|Publication number||US5329186 A|
|Application number||US 07/893,879|
|Publication date||Jul 12, 1994|
|Filing date||Jun 5, 1992|
|Priority date||Nov 28, 1990|
|Also published as||US5128563, US5349247|
|Publication number||07893879, 893879, US 5329186 A, US 5329186A, US-A-5329186, US5329186 A, US5329186A|
|Inventors||Glen Hush, Mark R. Thomann|
|Original Assignee||Micron Technology, Inc.|
|Export Citation||BiBTeX, EndNote, RefMan|
|Patent Citations (22), Referenced by (25), Classifications (6), Legal Events (3)|
|External Links: USPTO, USPTO Assignment, Espacenet|
This is a continuation to U.S. patent application Ser. No. 7/619,164, filed Nov. 28, 1990 now U.S. Pat. No. 5,128,563.
This invention relates to electronic circuits used to provide signal outputs at desired potentials. These circuits are of interest on semiconductor integrated circuits. More particularly, the invention relates to the output driver circuit of a dynamic random access memory device (DRAM.)
A (DRAM) stores digital data in an array of memory cells. Each memory cell has a specific address which is essentially the intersection formed by a wordline and a digit line. Once an individual cell has been selected, its true data is amplified and latched onto its digit line by a sense amp. The same sense amp also amplifies and latches the cell's complementary data onto another digit line. Thus, one digit line is high, usually approaching Vcc, and the other digit line is low, 0 volts.
It is necessary to transfer the data from the digit lines to the output. This data transfer is accomplished by incorporating an output driver circuit into the DRAM. The output driver normally consists of two serially connected NMOS transistors wired in a push-pull arrangement as in FIG. 1A, where A is the data and B is A's complement. C is a control signal. The drain of the pull-up transistor 1 is connected to Vcc, the source of the pull-down transistor 2 is connected to ground with the output pad 3 connected in parallel from the serial connection 4 to ground. The push-pull arrangement is conducive to low distortion, large load power and high efficiency. A second option for a push-pull circuit configuration is the three serially connected NMOS transistor arrangement shown in FIG. 1B. In this case the output pad 3 remains in parallel with the grounded pull-down transistor 2 and the two upper transistors 5 constitute the pull-up transistor. There are problems encountered in either arrangement. First it is necessary to use large pull up transistors for a total size in the range of 4500 microns. These large transistors require more space. Further, the use of NMOS transistors makes the circuit subject to negative input injection. Large initial drain currents in an ouput driver circuit are also noise conducive.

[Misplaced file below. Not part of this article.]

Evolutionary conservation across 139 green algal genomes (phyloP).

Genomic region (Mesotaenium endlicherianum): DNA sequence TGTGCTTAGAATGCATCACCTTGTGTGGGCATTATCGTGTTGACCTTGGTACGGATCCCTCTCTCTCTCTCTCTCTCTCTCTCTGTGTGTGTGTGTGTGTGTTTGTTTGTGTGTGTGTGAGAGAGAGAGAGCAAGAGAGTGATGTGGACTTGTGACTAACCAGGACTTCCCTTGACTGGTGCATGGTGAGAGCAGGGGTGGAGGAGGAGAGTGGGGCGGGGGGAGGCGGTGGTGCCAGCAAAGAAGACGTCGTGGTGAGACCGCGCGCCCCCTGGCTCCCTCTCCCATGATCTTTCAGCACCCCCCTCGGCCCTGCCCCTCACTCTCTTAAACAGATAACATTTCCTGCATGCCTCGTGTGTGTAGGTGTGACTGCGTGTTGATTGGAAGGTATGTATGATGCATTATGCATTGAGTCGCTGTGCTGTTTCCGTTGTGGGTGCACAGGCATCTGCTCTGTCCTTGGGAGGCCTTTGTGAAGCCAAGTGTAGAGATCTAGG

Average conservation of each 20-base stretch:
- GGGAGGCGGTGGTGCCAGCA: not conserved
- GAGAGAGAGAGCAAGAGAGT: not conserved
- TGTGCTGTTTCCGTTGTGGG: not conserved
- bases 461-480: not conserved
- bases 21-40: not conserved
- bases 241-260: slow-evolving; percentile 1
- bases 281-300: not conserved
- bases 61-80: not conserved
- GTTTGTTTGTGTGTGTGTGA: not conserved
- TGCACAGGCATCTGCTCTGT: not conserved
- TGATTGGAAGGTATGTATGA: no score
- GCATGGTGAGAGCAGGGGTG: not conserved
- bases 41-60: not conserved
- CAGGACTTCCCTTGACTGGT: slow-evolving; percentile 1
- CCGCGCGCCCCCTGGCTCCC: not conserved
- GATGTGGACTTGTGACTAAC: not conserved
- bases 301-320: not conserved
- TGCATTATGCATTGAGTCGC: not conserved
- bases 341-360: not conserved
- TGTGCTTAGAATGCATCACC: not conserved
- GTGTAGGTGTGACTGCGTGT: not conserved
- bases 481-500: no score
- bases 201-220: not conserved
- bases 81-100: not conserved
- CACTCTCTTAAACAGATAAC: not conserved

In the preferred embodiment the pull-up transistor of the push-pull arrangement of the DRAM output driver circuit is implemented with a CMOS device, the gates of the CMOS receiving inverted signals insuring that both complementary transistors have the same on-off state. The CMOS comprises a PMOS directly connected to Vcc at its drain and an NMOS connected from its source to the drain of an NMOS pull-down transistor. This CMOS design utilizes a 2000 micron PMOS device and a 500 micron NMOS device effecting a considerable die space savings over the conventional NMOS push-pull arrangement. The NMOS transistor of the CMOS is gated by a bootstrapped circuit that initially gates at approximately 5 volts with a subsequent increase to approximately 7 volts. The bootstrap circuit reduces noise due to the two level gate voltage which directly results in a two level drain current. A large initial current is more susceptible to noise than the incremental current increase of the present embodiment. Since a negative input voltage on the output pad will not turn on the PMOS transistor of the CMOS as it can the NMOS transistors of the prior art, there is no negative input injection.
FIGS. 1A and 1B are prior art depictions of typical push-pull configurations of a typical output driver circuit.
FIG. 2 is a simplified block schematic of the push-pull configuration of the output driver circuit of the present embodiment.
FIG. 3 is a block schematic of the push-pull configuration of the output driver circuit of the present embodiment.